Irrigators seeking rarely used review on fish populations


Tri-City area irrigators would like to see the federal government recognize improvements to salmon and steelhead populations in the Columbia and Snake rivers.

The Columbia-Snake River Irrigators Association is asking the Washington, Oregon, Idaho and Montana governors to invoke a rarely used "God Squad" review allowed under the Endangered Species Act.

This would trigger a review by an Endangered Species Act committee, which would have the power to exempt the rivers from any more mitigation and to decide whether reasonable mitigation already had been done, the irrigators association wrote to the governors.

Such a review could stop "excessive and unbridled litigation directed toward the region's electric power ratepayers," according to the letter, which was mailed Friday and faxed Monday.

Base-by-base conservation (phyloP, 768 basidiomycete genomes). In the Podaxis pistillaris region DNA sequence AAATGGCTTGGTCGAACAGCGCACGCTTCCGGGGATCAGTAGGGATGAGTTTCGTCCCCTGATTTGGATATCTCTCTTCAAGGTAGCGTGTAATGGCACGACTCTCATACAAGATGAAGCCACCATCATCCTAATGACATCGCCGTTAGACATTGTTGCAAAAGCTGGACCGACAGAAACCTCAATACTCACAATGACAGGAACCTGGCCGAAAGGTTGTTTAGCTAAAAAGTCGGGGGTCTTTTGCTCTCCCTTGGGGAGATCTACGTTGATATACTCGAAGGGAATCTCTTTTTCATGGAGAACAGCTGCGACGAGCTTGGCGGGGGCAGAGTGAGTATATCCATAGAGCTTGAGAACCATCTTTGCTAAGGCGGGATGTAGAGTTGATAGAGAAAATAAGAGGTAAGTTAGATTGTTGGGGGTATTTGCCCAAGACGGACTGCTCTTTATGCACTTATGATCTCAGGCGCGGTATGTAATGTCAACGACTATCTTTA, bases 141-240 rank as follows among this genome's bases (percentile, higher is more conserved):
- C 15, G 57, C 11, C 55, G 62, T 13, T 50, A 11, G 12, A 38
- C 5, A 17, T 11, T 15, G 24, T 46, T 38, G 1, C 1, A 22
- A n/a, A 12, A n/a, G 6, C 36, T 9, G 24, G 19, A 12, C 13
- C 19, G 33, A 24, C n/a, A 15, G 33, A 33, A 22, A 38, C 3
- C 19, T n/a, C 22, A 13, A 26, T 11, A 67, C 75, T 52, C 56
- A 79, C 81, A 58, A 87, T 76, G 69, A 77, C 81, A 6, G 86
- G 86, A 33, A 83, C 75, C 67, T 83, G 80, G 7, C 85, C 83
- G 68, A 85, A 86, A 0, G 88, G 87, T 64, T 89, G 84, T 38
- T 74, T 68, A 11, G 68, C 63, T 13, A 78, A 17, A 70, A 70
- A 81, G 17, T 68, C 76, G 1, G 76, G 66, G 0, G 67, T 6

The request was prompted by a notice Bonneville Power Administration received last month from environmental groups that plan to sue the company for failing to comply with the Endangered Species Act, said Ron Reimann, the irrigators association president.

"We need to move on and not tie ourselves up on these crazy lawsuits," he said.

Darryll Olsen, board representative for the irrigators association, said it's about the fifth round and seventh year of litigation against the federal hydropower biological opinion.

The salmon and steelhead populations already have recovered, Reimann said.

"We've got it fixed as good as it's ever going to be fixed," he said.

But Olsen said no one is going to admit that the species are in good condition if money is continually funneled toward mitigation. He estimates a third of BPA's budget is driven by Endangered Species Act mitigation efforts.


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